Saturday, July 3, 2010
2009 - A Look Back at 24 Frames per Second
10) Let the Right One In – A Swedish vampire film that has all of the venom to conquer the recent invasion of bloodsuckers into pop-culture. The film is an antidote for those of us who cannot run from the Twilight series fast enough. The gorgeous cinematography takes a lesson from Bergman while the film’s two child protagonists find a haunting connection in a world full of ice and darkness.
9) Food, Inc. - Another must see documentary that explores the contemporary American diet, the evils of corporate agriculture, and the inhumane and unsanitary practices of food production nationwide. After seeing this film you’ll immediately plant your own garden for organic food…just don’t purchase your seeds from Monsanto.
8) Antichrist – director Lars von Trier has always been considered a provocateur. As a forefather of the Dogma 95 movement, he is a master of creatively thriving under self-imposed constraints. Here, in what is clearly the most controversial picture of the year, Von Trier refuses imposing any limitations to re-imagine the story of Adam and Eve as inhabited by a couple grieving over the recent loss of their child. The film’s graphic violence will unsettle many, the actions of unspeakable evil that drive plot machinations will unsettle even more. Still, this challenging piece, written by von Trier as he battled his own bout with depression, simply cannot be ignored.
7) Collapse – This startling documentary consists of a lengthy dialogue with radical thinker Michael Ruppert as he rails against our government’s handling of energy consumption, war, and espionage. This man successfully predicted our recent economic collapse a decade ago. Learn about “Peak Oil.” We can only pray that he is wrong about what lies ahead in America’s near future.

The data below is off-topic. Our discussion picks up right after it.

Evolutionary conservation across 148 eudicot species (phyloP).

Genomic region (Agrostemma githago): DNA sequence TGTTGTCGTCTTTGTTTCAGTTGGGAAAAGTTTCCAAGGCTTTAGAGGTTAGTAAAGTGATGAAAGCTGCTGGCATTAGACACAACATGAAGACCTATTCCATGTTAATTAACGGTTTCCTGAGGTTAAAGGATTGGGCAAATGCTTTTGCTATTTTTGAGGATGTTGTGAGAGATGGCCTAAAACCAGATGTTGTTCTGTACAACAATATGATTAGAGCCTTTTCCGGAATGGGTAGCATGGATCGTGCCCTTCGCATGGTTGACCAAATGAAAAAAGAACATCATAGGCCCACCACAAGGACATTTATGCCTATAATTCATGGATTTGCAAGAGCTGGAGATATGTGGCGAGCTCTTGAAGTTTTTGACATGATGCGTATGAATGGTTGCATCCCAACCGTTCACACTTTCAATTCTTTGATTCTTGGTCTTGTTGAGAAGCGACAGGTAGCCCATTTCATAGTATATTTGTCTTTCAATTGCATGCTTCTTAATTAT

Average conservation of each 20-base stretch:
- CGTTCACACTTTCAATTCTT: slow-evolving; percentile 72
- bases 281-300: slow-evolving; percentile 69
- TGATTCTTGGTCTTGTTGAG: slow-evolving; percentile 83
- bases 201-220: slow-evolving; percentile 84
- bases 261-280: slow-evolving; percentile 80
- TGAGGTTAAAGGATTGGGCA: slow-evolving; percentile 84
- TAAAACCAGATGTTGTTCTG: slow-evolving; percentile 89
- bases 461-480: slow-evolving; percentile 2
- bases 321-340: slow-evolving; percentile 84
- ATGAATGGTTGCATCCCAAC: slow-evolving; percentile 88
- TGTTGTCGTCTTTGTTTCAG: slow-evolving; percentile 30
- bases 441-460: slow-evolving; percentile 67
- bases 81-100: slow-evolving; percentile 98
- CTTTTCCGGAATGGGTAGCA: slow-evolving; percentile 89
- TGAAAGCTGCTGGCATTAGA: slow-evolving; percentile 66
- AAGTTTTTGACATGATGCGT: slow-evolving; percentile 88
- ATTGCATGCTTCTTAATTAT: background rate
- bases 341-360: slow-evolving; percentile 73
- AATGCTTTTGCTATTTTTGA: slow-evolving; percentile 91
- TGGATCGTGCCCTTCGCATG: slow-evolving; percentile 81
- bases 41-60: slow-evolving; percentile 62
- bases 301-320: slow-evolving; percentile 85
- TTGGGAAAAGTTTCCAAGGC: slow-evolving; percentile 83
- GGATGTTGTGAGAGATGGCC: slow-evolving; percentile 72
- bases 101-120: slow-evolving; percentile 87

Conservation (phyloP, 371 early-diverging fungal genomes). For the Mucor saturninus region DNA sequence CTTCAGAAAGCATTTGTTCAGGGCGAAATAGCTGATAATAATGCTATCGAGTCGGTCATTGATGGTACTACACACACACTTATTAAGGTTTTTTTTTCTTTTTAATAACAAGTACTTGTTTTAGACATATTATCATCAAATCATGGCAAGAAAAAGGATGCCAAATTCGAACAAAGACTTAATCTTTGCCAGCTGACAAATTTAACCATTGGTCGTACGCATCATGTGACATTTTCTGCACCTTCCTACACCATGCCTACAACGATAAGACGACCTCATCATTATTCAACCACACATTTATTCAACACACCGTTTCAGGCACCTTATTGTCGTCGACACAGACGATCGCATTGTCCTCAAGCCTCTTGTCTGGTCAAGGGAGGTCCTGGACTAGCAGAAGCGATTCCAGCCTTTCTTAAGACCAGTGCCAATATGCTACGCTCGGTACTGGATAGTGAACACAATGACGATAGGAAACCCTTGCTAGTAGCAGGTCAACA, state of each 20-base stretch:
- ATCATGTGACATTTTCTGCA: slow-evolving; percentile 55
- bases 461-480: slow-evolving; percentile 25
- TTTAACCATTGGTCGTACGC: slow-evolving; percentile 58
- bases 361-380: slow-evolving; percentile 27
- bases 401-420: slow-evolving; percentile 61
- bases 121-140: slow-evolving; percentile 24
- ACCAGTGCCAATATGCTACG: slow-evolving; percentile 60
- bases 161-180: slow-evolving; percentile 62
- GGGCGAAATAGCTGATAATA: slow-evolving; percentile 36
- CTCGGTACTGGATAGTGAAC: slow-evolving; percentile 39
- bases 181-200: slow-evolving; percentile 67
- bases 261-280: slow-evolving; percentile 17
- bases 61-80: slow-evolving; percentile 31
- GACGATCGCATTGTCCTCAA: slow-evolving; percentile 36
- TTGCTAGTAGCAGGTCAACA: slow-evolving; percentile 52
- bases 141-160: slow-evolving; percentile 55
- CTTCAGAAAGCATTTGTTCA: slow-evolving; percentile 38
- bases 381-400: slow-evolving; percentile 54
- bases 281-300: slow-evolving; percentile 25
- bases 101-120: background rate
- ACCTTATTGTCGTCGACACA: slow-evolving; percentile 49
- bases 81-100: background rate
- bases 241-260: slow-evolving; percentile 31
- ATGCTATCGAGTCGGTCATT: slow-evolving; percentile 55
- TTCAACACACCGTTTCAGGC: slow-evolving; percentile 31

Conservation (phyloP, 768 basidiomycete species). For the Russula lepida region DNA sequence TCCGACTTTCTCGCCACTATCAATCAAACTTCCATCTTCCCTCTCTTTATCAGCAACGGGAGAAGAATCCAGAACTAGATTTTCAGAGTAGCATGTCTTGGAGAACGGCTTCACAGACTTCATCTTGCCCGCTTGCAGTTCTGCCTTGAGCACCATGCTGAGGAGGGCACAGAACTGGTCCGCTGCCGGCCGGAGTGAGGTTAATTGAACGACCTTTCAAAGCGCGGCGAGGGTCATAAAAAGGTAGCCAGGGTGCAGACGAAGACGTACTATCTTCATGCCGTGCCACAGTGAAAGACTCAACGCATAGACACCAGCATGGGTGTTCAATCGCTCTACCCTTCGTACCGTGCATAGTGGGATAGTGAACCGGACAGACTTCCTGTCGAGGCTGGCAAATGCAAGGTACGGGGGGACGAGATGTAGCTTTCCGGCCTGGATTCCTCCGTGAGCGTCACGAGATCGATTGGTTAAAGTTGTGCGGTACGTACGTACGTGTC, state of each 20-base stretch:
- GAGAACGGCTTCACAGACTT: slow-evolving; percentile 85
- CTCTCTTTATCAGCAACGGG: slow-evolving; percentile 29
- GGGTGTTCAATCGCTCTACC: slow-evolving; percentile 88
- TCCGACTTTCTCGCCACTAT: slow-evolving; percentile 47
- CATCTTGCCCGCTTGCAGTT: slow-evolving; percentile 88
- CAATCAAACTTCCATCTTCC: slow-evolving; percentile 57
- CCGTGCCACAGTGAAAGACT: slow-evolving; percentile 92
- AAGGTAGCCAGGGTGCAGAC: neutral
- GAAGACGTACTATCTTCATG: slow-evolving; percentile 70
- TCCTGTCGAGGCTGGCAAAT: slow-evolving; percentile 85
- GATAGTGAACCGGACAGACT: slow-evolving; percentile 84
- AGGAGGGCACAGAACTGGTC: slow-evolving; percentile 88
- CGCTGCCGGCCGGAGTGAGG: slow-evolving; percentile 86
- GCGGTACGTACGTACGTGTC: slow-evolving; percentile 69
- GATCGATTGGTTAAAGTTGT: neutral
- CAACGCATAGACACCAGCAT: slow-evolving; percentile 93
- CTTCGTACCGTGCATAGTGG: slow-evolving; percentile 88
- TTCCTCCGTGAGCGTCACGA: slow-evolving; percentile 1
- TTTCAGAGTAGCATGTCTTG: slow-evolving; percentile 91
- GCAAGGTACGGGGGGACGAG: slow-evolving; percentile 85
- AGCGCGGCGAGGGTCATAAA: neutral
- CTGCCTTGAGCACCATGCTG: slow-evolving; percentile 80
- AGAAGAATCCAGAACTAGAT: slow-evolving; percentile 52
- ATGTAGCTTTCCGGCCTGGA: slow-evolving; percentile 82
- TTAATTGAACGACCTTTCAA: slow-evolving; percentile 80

6) Tie: Where the Wild Things Are & Fantastic Mr. Fox – 2009 was a great year for family films and two of independent cinema’s biggest auteurs, Spike Jonze and Wes Anderson, each offered their own respective interpretations of classic children’s books. The former is a raw, animalistic film that wonderfully plays with the weighty emotions of Sendak’s limited prose whereas the latter employs all of the wit and whimsy of Roald Dahl’s book through stop-motion animation.
5) The Hurt Locker – Kathryn Bigelow’s visceral war picture follows a select group of bomb diffusing specialists enduring war time conditions and constant threats of insurgency. It is a very powerful glimpse of war that will stay with you long after the credits roll.
4) An Education – This British coming-of-age film chronicles the life of a young woman, played brilliantly by Carey Mulligan as she explore life in the 1960s and relationships with the opposite sex. The movie was written, in a killer script, by novelist Nick Hornby.
3) A Serious Man – Two years ago the Coen Brothers won the coveted Best Picture Oscar for their work adapting Cormac McCarthy’s blistering prose in No Country for Old Men. Now they turn their adept screenwriting abilities on themselves for what has been called the most auto-biographical film the Coen Brothers have ever made.
2) Up in the Air – Jason Reitman’s third film, following the wonderful Thank You for Smoking (2005) and Juno (2007) chronicles an ax-man as he crisscrosses the country firing corporate employees and facing his own impenetrable facade. George Clooney gives the best performance of his career in this subtle and very effective film.
1) Inglourious Basterds – Tarantino plays fast and loose with history in this B-movie inspired action-epic but it is his gift with words that situates gorgeous set pieces with dialogue that slowly builds in ways far more effective than most poets can conjure. The opening scene alone, set in a quaint farm village, is the best thing committed to celluloid this year.